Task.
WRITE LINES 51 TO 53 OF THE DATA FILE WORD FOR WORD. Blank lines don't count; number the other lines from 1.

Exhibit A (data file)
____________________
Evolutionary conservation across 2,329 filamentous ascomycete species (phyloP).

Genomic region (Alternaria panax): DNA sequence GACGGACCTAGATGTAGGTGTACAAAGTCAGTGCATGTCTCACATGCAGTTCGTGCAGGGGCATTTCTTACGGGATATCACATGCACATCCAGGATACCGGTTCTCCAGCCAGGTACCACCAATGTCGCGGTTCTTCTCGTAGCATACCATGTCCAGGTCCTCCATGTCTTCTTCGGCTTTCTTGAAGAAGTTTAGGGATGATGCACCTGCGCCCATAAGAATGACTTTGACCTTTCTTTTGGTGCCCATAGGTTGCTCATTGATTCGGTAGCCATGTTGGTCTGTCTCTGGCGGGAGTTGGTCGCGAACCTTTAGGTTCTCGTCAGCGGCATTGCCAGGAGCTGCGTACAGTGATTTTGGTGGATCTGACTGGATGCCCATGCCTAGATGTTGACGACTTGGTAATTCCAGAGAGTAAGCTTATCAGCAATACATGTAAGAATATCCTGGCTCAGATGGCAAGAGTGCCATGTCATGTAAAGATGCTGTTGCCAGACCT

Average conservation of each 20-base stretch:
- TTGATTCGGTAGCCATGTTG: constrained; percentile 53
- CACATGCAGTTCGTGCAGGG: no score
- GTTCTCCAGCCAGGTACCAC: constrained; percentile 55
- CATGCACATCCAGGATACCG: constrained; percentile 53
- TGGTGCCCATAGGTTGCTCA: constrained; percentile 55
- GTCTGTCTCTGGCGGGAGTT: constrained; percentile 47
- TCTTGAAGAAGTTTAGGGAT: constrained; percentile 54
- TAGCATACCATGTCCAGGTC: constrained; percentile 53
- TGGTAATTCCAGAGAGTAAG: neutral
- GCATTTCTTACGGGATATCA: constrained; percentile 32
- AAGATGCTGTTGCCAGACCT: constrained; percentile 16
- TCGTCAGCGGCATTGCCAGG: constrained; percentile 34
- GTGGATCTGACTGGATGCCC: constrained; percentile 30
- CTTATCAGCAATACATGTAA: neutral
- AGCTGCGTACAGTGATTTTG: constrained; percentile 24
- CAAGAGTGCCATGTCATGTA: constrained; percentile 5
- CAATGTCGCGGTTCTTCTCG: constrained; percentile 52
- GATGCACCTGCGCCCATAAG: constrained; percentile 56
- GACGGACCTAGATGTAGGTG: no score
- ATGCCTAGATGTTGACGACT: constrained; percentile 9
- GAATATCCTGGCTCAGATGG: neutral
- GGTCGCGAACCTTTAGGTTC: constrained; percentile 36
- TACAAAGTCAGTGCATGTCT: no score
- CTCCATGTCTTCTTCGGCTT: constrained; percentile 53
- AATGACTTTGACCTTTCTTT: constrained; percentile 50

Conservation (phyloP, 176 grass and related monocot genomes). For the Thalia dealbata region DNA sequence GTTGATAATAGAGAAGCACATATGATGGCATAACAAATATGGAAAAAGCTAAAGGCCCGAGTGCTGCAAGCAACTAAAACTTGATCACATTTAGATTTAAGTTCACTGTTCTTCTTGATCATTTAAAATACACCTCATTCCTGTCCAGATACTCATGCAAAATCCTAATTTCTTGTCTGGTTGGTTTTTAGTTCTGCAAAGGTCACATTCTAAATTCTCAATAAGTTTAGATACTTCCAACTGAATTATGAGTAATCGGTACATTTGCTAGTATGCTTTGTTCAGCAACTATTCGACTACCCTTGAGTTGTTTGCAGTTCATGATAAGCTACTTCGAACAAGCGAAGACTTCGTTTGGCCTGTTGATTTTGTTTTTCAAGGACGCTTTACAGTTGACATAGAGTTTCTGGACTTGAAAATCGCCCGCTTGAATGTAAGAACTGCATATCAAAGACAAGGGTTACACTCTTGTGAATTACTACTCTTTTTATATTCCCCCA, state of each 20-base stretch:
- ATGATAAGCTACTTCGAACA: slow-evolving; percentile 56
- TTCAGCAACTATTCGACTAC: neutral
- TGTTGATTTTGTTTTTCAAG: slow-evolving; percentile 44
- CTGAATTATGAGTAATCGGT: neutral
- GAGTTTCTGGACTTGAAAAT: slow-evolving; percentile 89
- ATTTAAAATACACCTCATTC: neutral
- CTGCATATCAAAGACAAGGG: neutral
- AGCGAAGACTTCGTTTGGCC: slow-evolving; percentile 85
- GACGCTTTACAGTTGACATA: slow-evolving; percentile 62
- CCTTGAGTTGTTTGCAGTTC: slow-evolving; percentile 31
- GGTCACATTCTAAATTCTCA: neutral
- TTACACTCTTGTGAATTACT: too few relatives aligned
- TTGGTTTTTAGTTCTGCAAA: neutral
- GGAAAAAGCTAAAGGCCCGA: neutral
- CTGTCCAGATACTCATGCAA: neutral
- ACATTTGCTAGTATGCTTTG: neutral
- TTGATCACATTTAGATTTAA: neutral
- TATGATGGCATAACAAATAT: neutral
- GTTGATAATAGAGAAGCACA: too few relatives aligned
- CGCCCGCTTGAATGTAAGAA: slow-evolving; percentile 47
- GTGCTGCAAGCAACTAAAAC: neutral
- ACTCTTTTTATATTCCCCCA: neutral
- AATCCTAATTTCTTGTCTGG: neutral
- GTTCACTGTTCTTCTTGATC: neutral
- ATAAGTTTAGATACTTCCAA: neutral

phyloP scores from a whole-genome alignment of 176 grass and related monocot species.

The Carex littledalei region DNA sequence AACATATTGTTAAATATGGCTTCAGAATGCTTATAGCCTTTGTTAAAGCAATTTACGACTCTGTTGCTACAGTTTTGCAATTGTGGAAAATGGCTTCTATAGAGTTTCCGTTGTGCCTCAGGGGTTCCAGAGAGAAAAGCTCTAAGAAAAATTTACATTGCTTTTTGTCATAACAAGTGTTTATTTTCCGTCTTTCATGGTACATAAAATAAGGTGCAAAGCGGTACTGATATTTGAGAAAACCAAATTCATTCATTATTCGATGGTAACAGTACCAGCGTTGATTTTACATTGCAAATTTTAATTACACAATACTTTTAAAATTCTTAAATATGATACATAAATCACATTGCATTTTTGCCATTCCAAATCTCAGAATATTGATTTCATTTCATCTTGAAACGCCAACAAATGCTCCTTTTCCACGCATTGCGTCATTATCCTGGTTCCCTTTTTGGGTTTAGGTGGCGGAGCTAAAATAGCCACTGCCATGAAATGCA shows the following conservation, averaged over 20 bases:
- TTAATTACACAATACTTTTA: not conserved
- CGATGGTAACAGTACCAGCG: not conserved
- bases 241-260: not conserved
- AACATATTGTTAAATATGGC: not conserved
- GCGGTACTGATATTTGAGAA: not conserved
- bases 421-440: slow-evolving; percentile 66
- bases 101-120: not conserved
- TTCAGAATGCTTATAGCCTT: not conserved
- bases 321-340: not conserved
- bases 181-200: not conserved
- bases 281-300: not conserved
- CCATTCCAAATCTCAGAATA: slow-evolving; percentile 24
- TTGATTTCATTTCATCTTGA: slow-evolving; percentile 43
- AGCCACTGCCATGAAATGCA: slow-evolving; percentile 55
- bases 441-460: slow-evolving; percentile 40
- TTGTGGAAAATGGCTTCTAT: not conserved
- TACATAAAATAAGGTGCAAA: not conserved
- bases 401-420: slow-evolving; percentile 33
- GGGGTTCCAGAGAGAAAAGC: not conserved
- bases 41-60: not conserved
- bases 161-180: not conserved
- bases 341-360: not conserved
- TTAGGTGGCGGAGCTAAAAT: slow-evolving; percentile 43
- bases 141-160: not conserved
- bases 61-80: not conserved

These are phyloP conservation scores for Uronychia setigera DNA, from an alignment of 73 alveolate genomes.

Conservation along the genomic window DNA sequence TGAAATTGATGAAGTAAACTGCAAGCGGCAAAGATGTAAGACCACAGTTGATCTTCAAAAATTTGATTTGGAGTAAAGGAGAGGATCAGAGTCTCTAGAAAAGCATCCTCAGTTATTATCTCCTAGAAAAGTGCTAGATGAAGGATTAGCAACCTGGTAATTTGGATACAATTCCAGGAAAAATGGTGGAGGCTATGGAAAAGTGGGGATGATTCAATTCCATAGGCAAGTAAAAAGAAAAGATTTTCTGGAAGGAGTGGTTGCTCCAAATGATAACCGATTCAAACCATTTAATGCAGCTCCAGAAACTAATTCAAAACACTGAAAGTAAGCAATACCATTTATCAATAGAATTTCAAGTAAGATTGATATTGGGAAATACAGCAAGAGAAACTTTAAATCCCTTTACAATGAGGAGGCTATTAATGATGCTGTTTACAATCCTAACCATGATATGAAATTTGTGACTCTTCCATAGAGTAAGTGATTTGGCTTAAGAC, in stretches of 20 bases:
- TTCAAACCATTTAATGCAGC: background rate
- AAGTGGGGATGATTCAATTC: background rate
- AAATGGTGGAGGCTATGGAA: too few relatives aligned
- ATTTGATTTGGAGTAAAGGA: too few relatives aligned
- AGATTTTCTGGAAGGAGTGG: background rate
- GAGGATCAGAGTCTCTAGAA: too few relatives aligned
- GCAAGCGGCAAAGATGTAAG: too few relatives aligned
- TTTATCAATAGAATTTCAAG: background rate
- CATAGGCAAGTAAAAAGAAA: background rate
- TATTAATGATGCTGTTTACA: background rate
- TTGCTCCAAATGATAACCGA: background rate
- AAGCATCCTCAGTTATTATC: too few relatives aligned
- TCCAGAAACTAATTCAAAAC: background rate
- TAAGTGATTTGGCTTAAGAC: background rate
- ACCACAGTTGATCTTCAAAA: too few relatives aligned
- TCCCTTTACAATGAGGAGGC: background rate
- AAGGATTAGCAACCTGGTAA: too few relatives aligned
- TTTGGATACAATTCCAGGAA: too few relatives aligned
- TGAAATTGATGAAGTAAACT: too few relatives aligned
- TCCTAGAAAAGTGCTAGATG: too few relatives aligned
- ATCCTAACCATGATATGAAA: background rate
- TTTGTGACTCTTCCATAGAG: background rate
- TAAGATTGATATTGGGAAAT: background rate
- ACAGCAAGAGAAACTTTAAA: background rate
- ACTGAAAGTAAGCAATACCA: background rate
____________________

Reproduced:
- ACTCTTTTTATATTCCCCCA: neutral
- AATCCTAATTTCTTGTCTGG: neutral
- GTTCACTGTTCTTCTTGATC: neutral